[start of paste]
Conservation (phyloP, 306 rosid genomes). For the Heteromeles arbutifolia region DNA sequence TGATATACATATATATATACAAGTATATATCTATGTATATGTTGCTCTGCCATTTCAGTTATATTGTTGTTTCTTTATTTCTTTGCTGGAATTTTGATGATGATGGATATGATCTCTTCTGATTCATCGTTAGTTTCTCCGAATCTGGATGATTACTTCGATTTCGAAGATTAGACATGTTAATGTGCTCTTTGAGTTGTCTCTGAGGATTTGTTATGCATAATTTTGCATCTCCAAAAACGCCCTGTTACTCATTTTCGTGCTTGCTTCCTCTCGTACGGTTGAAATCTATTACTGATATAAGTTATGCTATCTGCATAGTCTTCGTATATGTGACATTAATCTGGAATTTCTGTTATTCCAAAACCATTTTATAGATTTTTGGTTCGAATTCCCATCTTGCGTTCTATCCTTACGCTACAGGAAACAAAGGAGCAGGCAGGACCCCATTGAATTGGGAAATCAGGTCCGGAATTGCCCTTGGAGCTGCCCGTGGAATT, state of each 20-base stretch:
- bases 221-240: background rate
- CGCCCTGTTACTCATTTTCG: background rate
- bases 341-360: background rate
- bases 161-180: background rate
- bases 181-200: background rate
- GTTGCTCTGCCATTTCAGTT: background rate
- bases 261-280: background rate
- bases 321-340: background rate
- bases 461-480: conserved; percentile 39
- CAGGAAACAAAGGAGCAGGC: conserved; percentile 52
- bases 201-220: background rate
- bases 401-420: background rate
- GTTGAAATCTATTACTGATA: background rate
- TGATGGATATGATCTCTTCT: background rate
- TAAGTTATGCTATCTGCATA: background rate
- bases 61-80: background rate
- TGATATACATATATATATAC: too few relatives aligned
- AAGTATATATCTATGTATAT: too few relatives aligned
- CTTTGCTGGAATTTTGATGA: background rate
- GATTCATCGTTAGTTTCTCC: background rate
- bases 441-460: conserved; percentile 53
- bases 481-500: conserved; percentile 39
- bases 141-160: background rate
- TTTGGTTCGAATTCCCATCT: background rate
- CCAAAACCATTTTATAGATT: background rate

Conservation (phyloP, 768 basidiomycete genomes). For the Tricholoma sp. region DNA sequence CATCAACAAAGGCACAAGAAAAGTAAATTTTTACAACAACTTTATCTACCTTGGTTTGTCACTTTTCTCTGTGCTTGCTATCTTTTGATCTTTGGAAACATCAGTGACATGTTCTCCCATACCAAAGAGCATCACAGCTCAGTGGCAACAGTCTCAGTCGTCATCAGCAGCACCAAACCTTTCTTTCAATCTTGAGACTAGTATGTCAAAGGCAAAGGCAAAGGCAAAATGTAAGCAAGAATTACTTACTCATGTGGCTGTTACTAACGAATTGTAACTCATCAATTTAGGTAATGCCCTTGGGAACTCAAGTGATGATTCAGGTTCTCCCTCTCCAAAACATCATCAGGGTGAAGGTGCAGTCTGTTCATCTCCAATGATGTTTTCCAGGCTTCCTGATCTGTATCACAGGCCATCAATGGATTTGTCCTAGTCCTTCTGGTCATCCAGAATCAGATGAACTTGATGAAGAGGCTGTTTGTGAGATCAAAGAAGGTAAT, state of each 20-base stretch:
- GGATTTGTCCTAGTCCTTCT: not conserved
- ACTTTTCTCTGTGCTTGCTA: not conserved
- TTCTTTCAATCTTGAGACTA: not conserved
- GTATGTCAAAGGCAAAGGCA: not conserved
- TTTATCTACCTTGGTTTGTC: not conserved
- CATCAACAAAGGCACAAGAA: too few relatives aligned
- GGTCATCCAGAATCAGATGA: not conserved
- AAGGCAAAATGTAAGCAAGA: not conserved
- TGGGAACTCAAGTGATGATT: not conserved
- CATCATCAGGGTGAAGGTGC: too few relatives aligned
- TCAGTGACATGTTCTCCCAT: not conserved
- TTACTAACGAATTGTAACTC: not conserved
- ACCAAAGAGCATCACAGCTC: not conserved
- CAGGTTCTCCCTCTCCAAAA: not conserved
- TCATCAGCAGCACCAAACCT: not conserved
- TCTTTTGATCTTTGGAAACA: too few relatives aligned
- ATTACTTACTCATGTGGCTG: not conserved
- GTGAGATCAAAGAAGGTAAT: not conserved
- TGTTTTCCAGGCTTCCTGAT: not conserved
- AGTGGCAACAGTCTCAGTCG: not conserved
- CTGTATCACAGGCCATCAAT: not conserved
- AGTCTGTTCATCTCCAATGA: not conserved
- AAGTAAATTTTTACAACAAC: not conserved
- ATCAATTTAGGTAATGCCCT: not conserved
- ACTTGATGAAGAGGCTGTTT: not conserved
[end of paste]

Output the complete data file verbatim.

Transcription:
Conservation (phyloP, 306 rosid genomes). For the Heteromeles arbutifolia region DNA sequence TGATATACATATATATATACAAGTATATATCTATGTATATGTTGCTCTGCCATTTCAGTTATATTGTTGTTTCTTTATTTCTTTGCTGGAATTTTGATGATGATGGATATGATCTCTTCTGATTCATCGTTAGTTTCTCCGAATCTGGATGATTACTTCGATTTCGAAGATTAGACATGTTAATGTGCTCTTTGAGTTGTCTCTGAGGATTTGTTATGCATAATTTTGCATCTCCAAAAACGCCCTGTTACTCATTTTCGTGCTTGCTTCCTCTCGTACGGTTGAAATCTATTACTGATATAAGTTATGCTATCTGCATAGTCTTCGTATATGTGACATTAATCTGGAATTTCTGTTATTCCAAAACCATTTTATAGATTTTTGGTTCGAATTCCCATCTTGCGTTCTATCCTTACGCTACAGGAAACAAAGGAGCAGGCAGGACCCCATTGAATTGGGAAATCAGGTCCGGAATTGCCCTTGGAGCTGCCCGTGGAATT, state of each 20-base stretch:
- bases 221-240: background rate
- CGCCCTGTTACTCATTTTCG: background rate
- bases 341-360: background rate
- bases 161-180: background rate
- bases 181-200: background rate
- GTTGCTCTGCCATTTCAGTT: background rate
- bases 261-280: background rate
- bases 321-340: background rate
- bases 461-480: conserved; percentile 39
- CAGGAAACAAAGGAGCAGGC: conserved; percentile 52
- bases 201-220: background rate
- bases 401-420: background rate
- GTTGAAATCTATTACTGATA: background rate
- TGATGGATATGATCTCTTCT: background rate
- TAAGTTATGCTATCTGCATA: background rate
- bases 61-80: background rate
- TGATATACATATATATATAC: too few relatives aligned
- AAGTATATATCTATGTATAT: too few relatives aligned
- CTTTGCTGGAATTTTGATGA: background rate
- GATTCATCGTTAGTTTCTCC: background rate
- bases 441-460: conserved; percentile 53
- bases 481-500: conserved; percentile 39
- bases 141-160: background rate
- TTTGGTTCGAATTCCCATCT: background rate
- CCAAAACCATTTTATAGATT: background rate

Conservation (phyloP, 768 basidiomycete genomes). For the Tricholoma sp. region DNA sequence CATCAACAAAGGCACAAGAAAAGTAAATTTTTACAACAACTTTATCTACCTTGGTTTGTCACTTTTCTCTGTGCTTGCTATCTTTTGATCTTTGGAAACATCAGTGACATGTTCTCCCATACCAAAGAGCATCACAGCTCAGTGGCAACAGTCTCAGTCGTCATCAGCAGCACCAAACCTTTCTTTCAATCTTGAGACTAGTATGTCAAAGGCAAAGGCAAAGGCAAAATGTAAGCAAGAATTACTTACTCATGTGGCTGTTACTAACGAATTGTAACTCATCAATTTAGGTAATGCCCTTGGGAACTCAAGTGATGATTCAGGTTCTCCCTCTCCAAAACATCATCAGGGTGAAGGTGCAGTCTGTTCATCTCCAATGATGTTTTCCAGGCTTCCTGATCTGTATCACAGGCCATCAATGGATTTGTCCTAGTCCTTCTGGTCATCCAGAATCAGATGAACTTGATGAAGAGGCTGTTTGTGAGATCAAAGAAGGTAAT, state of each 20-base stretch:
- GGATTTGTCCTAGTCCTTCT: not conserved
- ACTTTTCTCTGTGCTTGCTA: not conserved
- TTCTTTCAATCTTGAGACTA: not conserved
- GTATGTCAAAGGCAAAGGCA: not conserved
- TTTATCTACCTTGGTTTGTC: not conserved
- CATCAACAAAGGCACAAGAA: too few relatives aligned
- GGTCATCCAGAATCAGATGA: not conserved
- AAGGCAAAATGTAAGCAAGA: not conserved
- TGGGAACTCAAGTGATGATT: not conserved
- CATCATCAGGGTGAAGGTGC: too few relatives aligned
- TCAGTGACATGTTCTCCCAT: not conserved
- TTACTAACGAATTGTAACTC: not conserved
- ACCAAAGAGCATCACAGCTC: not conserved
- CAGGTTCTCCCTCTCCAAAA: not conserved
- TCATCAGCAGCACCAAACCT: not conserved
- TCTTTTGATCTTTGGAAACA: too few relatives aligned
- ATTACTTACTCATGTGGCTG: not conserved
- GTGAGATCAAAGAAGGTAAT: not conserved
- TGTTTTCCAGGCTTCCTGAT: not conserved
- AGTGGCAACAGTCTCAGTCG: not conserved
- CTGTATCACAGGCCATCAAT: not conserved
- AGTCTGTTCATCTCCAATGA: not conserved
- AAGTAAATTTTTACAACAAC: not conserved
- ATCAATTTAGGTAATGCCCT: not conserved
- ACTTGATGAAGAGGCTGTTT: not conserved